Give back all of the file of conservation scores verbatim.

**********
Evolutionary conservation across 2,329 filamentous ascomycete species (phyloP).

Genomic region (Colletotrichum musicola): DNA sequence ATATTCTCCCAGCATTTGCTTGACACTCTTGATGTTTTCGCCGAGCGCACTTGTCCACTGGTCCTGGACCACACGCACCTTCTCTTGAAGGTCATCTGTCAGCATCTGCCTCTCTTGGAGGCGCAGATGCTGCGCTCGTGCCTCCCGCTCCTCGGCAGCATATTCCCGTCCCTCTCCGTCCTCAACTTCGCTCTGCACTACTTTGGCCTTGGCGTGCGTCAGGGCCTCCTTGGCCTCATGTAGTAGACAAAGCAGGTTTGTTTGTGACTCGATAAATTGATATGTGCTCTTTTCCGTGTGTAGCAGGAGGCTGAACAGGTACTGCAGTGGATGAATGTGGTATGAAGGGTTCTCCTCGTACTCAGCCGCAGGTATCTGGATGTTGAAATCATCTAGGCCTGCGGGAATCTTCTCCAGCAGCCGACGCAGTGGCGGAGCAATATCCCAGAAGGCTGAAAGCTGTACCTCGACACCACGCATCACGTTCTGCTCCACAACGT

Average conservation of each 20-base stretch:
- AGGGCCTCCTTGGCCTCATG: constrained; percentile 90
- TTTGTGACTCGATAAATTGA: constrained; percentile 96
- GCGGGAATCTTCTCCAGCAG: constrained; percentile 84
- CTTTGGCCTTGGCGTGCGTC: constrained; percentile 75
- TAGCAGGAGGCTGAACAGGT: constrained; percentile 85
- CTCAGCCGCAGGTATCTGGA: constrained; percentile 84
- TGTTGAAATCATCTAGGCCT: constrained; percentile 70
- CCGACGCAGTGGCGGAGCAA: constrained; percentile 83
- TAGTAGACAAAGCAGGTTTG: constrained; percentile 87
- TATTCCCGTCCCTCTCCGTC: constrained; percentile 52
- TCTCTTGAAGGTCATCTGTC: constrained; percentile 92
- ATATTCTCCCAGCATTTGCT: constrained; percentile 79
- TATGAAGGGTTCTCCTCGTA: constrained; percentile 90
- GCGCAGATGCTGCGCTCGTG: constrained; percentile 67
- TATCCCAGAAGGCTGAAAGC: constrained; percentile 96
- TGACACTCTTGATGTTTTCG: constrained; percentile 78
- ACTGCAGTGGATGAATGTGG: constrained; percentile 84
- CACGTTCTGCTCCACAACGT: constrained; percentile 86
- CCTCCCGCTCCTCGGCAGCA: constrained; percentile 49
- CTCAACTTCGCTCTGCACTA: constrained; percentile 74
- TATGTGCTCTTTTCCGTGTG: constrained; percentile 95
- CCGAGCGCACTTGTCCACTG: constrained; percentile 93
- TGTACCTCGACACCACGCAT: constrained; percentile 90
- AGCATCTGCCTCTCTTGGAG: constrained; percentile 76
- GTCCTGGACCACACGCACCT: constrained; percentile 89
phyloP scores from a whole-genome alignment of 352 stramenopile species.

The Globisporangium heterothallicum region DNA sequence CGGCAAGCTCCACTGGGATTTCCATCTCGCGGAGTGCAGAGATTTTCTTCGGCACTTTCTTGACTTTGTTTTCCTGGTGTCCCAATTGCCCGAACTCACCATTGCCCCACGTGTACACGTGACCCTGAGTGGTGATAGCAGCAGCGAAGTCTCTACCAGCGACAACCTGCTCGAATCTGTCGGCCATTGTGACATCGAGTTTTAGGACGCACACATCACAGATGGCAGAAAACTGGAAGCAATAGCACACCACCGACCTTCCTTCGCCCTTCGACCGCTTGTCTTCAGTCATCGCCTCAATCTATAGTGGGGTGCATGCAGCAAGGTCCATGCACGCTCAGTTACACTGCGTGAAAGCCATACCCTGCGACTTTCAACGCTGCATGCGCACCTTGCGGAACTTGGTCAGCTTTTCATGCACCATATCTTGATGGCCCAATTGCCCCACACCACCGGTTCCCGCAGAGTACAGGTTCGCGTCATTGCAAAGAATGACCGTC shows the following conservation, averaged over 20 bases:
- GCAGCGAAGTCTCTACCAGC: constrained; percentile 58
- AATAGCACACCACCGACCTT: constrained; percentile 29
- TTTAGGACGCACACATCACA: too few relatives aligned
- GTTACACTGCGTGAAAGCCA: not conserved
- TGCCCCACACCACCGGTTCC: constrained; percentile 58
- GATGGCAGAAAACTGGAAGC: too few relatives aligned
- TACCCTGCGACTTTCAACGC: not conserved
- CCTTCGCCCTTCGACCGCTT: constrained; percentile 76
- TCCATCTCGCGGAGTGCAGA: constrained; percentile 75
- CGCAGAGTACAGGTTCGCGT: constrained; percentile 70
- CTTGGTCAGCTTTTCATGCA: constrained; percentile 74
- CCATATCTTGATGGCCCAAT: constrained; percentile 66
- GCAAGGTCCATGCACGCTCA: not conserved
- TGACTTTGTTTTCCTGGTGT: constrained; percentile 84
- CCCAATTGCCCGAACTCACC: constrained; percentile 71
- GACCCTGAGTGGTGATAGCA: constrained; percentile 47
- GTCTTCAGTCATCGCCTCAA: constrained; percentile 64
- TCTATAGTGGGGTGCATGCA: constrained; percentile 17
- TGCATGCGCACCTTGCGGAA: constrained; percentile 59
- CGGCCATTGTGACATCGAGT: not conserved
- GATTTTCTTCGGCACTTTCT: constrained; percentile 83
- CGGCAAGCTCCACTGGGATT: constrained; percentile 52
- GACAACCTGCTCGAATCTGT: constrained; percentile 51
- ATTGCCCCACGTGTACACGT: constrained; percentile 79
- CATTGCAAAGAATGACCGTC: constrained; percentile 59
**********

Evolutionary conservation across 2,329 filamentous ascomycete species (phyloP).

Genomic region (Colletotrichum musicola): DNA sequence ATATTCTCCCAGCATTTGCTTGACACTCTTGATGTTTTCGCCGAGCGCACTTGTCCACTGGTCCTGGACCACACGCACCTTCTCTTGAAGGTCATCTGTCAGCATCTGCCTCTCTTGGAGGCGCAGATGCTGCGCTCGTGCCTCCCGCTCCTCGGCAGCATATTCCCGTCCCTCTCCGTCCTCAACTTCGCTCTGCACTACTTTGGCCTTGGCGTGCGTCAGGGCCTCCTTGGCCTCATGTAGTAGACAAAGCAGGTTTGTTTGTGACTCGATAAATTGATATGTGCTCTTTTCCGTGTGTAGCAGGAGGCTGAACAGGTACTGCAGTGGATGAATGTGGTATGAAGGGTTCTCCTCGTACTCAGCCGCAGGTATCTGGATGTTGAAATCATCTAGGCCTGCGGGAATCTTCTCCAGCAGCCGACGCAGTGGCGGAGCAATATCCCAGAAGGCTGAAAGCTGTACCTCGACACCACGCATCACGTTCTGCTCCACAACGT

Average conservation of each 20-base stretch:
- AGGGCCTCCTTGGCCTCATG: constrained; percentile 90
- TTTGTGACTCGATAAATTGA: constrained; percentile 96
- GCGGGAATCTTCTCCAGCAG: constrained; percentile 84
- CTTTGGCCTTGGCGTGCGTC: constrained; percentile 75
- TAGCAGGAGGCTGAACAGGT: constrained; percentile 85
- CTCAGCCGCAGGTATCTGGA: constrained; percentile 84
- TGTTGAAATCATCTAGGCCT: constrained; percentile 70
- CCGACGCAGTGGCGGAGCAA: constrained; percentile 83
- TAGTAGACAAAGCAGGTTTG: constrained; percentile 87
- TATTCCCGTCCCTCTCCGTC: constrained; percentile 52
- TCTCTTGAAGGTCATCTGTC: constrained; percentile 92
- ATATTCTCCCAGCATTTGCT: constrained; percentile 79
- TATGAAGGGTTCTCCTCGTA: constrained; percentile 90
- GCGCAGATGCTGCGCTCGTG: constrained; percentile 67
- TATCCCAGAAGGCTGAAAGC: constrained; percentile 96
- TGACACTCTTGATGTTTTCG: constrained; percentile 78
- ACTGCAGTGGATGAATGTGG: constrained; percentile 84
- CACGTTCTGCTCCACAACGT: constrained; percentile 86
- CCTCCCGCTCCTCGGCAGCA: constrained; percentile 49
- CTCAACTTCGCTCTGCACTA: constrained; percentile 74
- TATGTGCTCTTTTCCGTGTG: constrained; percentile 95
- CCGAGCGCACTTGTCCACTG: constrained; percentile 93
- TGTACCTCGACACCACGCAT: constrained; percentile 90
- AGCATCTGCCTCTCTTGGAG: constrained; percentile 76
- GTCCTGGACCACACGCACCT: constrained; percentile 89
phyloP scores from a whole-genome alignment of 352 stramenopile species.

The Globisporangium heterothallicum region DNA sequence CGGCAAGCTCCACTGGGATTTCCATCTCGCGGAGTGCAGAGATTTTCTTCGGCACTTTCTTGACTTTGTTTTCCTGGTGTCCCAATTGCCCGAACTCACCATTGCCCCACGTGTACACGTGACCCTGAGTGGTGATAGCAGCAGCGAAGTCTCTACCAGCGACAACCTGCTCGAATCTGTCGGCCATTGTGACATCGAGTTTTAGGACGCACACATCACAGATGGCAGAAAACTGGAAGCAATAGCACACCACCGACCTTCCTTCGCCCTTCGACCGCTTGTCTTCAGTCATCGCCTCAATCTATAGTGGGGTGCATGCAGCAAGGTCCATGCACGCTCAGTTACACTGCGTGAAAGCCATACCCTGCGACTTTCAACGCTGCATGCGCACCTTGCGGAACTTGGTCAGCTTTTCATGCACCATATCTTGATGGCCCAATTGCCCCACACCACCGGTTCCCGCAGAGTACAGGTTCGCGTCATTGCAAAGAATGACCGTC shows the following conservation, averaged over 20 bases:
- GCAGCGAAGTCTCTACCAGC: constrained; percentile 58
- AATAGCACACCACCGACCTT: constrained; percentile 29
- TTTAGGACGCACACATCACA: too few relatives aligned
- GTTACACTGCGTGAAAGCCA: not conserved
- TGCCCCACACCACCGGTTCC: constrained; percentile 58
- GATGGCAGAAAACTGGAAGC: too few relatives aligned
- TACCCTGCGACTTTCAACGC: not conserved
- CCTTCGCCCTTCGACCGCTT: constrained; percentile 76
- TCCATCTCGCGGAGTGCAGA: constrained; percentile 75
- CGCAGAGTACAGGTTCGCGT: constrained; percentile 70
- CTTGGTCAGCTTTTCATGCA: constrained; percentile 74
- CCATATCTTGATGGCCCAAT: constrained; percentile 66
- GCAAGGTCCATGCACGCTCA: not conserved
- TGACTTTGTTTTCCTGGTGT: constrained; percentile 84
- CCCAATTGCCCGAACTCACC: constrained; percentile 71
- GACCCTGAGTGGTGATAGCA: constrained; percentile 47
- GTCTTCAGTCATCGCCTCAA: constrained; percentile 64
- TCTATAGTGGGGTGCATGCA: constrained; percentile 17
- TGCATGCGCACCTTGCGGAA: constrained; percentile 59
- CGGCCATTGTGACATCGAGT: not conserved
- GATTTTCTTCGGCACTTTCT: constrained; percentile 83
- CGGCAAGCTCCACTGGGATT: constrained; percentile 52
- GACAACCTGCTCGAATCTGT: constrained; percentile 51
- ATTGCCCCACGTGTACACGT: constrained; percentile 79
- CATTGCAAAGAATGACCGTC: constrained; percentile 59